One of my favorite things at this time of year is a glass of cold, dry rosé. The wines have really caught on in the past few years, so I have more choices than ever. I've even managed to win over my friends who, in the past, looked at pink wines with suspicion, believing that the wines would be sweet or cloying.

It seems that pink wines have finally gained respect. They've even developed some celebrity cachet: One of the most publicized wines of the past 18 months was a rosé from the French estate owned by Brad Pitt and Angelina Jolie.

Bonny Doon’s Vin Gris de Cigare
Bonny Doon's Vin Gris de Cigare (Thomas Burke)

Most dry or just off-dry rosé is fruity and made for quaffing, although there are some serious efforts out there, too, with price tags to match. An anonymous bidder even paid more than $42,000 recently in an online auction for a bottle of 1995 Sine Qua Non rosé from California. To each his own -- but if you're drinking rather than collecting, you can get some delicious rosés for $20 or less.

Most high-quality rosé wines are made from primarily red grapes. (A notable exception is rosé sparkling wine, which often entails blending a little red wine into the base wine for color.) Some juice is drained off from a tank of red grapes after the liquid has had only limited contact with the grape skins, which is where the color is. The resulting juice is light to deep pink, depending on the length of skin contact.


Advertisement

Sometimes the grapes that remain in the tank are made into red wine, and the pink wine is really a byproduct. But a lot of rosés now are made from grapes picked expressly for pink wine, when sugars are lower and acidity is higher. That avoids the problem of an overly alcoholic, flabby rosé.

Dry rosé can be made from any red grapes, but in California, Rhone varieties such as grenache and syrah -- and often blends -- are particularly popular. Bonny Doon Vineyard has been making its rosé, a blend of Rhone grapes called Vin Gris de Cigare, since the mid-1980s and was something of a pioneer in California dry rosé. The 2013 Vin Gris de Cigare ($18), which contains a portion of white grapes (roussanne and grenache blanc), is bright and fruity, with raspberry, cranberry and a slight tannic edge. Tablas Creek in Paso Robles produces the 2013 Patelin de Tablas Rosé ($20), which is lean and racy, with cranberry and lemon notes. (Tablas Creek also makes a more expensive rosé called Dianthus.)

Sangiovese is the key ingredient in one of my favorite rosés, the 2013 Bernard Griffin Rosé of Sangiovese ($12) from Washington state, which displays fresh, lively cherry and raspberry with a nice roundness. And pinot noir produces some good rosé, like the 2013 Testarossa "Cuvee Los Gatos" Pinot Noir Rosé ($19), which tastes of bright raspberry and cranberry with a hint of creaminess.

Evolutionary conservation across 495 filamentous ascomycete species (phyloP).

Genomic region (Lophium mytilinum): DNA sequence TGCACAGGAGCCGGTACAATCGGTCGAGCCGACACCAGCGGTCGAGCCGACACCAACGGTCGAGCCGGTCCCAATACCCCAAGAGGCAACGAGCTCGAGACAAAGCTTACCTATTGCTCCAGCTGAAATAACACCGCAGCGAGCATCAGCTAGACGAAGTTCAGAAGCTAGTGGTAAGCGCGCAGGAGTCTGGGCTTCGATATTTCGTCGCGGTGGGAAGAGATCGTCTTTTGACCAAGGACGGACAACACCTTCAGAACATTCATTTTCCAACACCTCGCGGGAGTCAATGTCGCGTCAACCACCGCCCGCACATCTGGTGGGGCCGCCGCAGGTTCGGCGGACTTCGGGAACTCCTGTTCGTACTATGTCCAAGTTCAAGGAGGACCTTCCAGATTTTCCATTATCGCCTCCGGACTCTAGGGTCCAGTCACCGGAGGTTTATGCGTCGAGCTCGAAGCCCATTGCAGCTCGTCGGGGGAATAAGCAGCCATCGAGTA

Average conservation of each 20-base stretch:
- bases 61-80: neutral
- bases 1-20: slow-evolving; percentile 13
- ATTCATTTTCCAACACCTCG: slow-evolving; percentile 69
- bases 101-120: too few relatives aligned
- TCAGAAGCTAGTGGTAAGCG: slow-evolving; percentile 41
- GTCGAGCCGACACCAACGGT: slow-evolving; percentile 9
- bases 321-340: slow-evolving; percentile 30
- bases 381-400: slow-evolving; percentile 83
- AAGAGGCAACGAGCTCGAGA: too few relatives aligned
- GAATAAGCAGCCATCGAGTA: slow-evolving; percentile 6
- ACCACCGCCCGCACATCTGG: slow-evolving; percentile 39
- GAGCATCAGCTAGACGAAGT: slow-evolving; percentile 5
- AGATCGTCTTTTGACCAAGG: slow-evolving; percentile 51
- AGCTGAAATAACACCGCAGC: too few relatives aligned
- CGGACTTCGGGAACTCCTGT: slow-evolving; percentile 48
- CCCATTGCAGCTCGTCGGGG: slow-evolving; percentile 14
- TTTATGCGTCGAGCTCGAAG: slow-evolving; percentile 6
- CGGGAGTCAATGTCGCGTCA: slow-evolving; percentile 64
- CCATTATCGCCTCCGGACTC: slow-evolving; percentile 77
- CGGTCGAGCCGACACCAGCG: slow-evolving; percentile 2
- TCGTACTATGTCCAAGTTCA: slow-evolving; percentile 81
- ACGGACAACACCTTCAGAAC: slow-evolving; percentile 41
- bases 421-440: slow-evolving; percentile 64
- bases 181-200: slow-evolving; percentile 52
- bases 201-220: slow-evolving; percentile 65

Considering the baggage that white zinfandel carries, some consumers might flinch at the notion of a dry rosé made from zin. But Pedroncelli in Sonoma County makes a really good one, year in and year out. The 2013 Pedroncelli Dry Rosé of Zinfandel ($12) is bright and fruity, with raspberry and a lemony note.

Spain is a treasure trove of affordable rosé, called rosado in Spain. In Rioja, tempranillo is the main grape, and it can produce some wonderfully quaffable pink wines. I particularly like the 2013 Cune Rioja Rosado ($14), which has aromas of strawberries and licorice, zippy flavors of cherry and strawberry and a slightly drying finish. Another rosado from Rioja, the 2013 Muga ($12), is dominated by garnacha (the Spanish name for grenache) and contains a sizable portion of viura, a white grape. The wine is very refreshing, with lively strawberry and apple notes.

Rosé has long been a summer wine of choice in France, particularly southern France. Two good ones from the Cotes du Rhone appellation are the 2013 Paul Jaboulet Aine "Parallele 45" ($15), with its racy berry and apple flavors, and the 2013 M. Chapoutier "Belleruche" ($15), which displays pretty cherry and cranberry flavors and a tannic edge.

I'm not sure how much that 1995 rosé from the online auction has faded, but in general, it's best to drink your rosé young -- no older than the 2012 vintage. (A notable exception is the Lopez de Heredia rosé from Rioja, made only in the best years and capable of aging for 10 years or more.) Older rosés tend to lose their exuberance, which is one of the qualities that makes them so attractive.

Contact Laurie Daniel at ladaniel@earthlink.net.

TASTING NOTES

Here are some other reasonably priced rosés to consider:
From California, the 2013 Adobe Pink ($14) from Paso Robles is a blend that's bright and fruity, with strawberry and cranberry fruit and a lemony note. The 2013 Lange Twins Sangiovese Rosé ($15) from Lodi is fresh and bright, with cranberry and raspberry flavors. From Washington, the 2013 Charles & Charles Rosé ($12), which is mostly syrah, is fresh and persistent, with raspberry and a whisper of tannin.
During a recent visit to Spain's Navarra and Rioja regions, I tasted a number of good rosados. One of the biggest bargains from Rioja is the 2013 Marques de Caceres ($9), which brims with cherry and strawberry fruit. The 2013 El Coto Rioja Rosado ($13) offers refreshingly tart flavors of cranberry and cherry. From Navarra, the 2013 Artazuri Garnacha Rosado ($11) displays lively cherry and strawberry flavors and a persistent finish.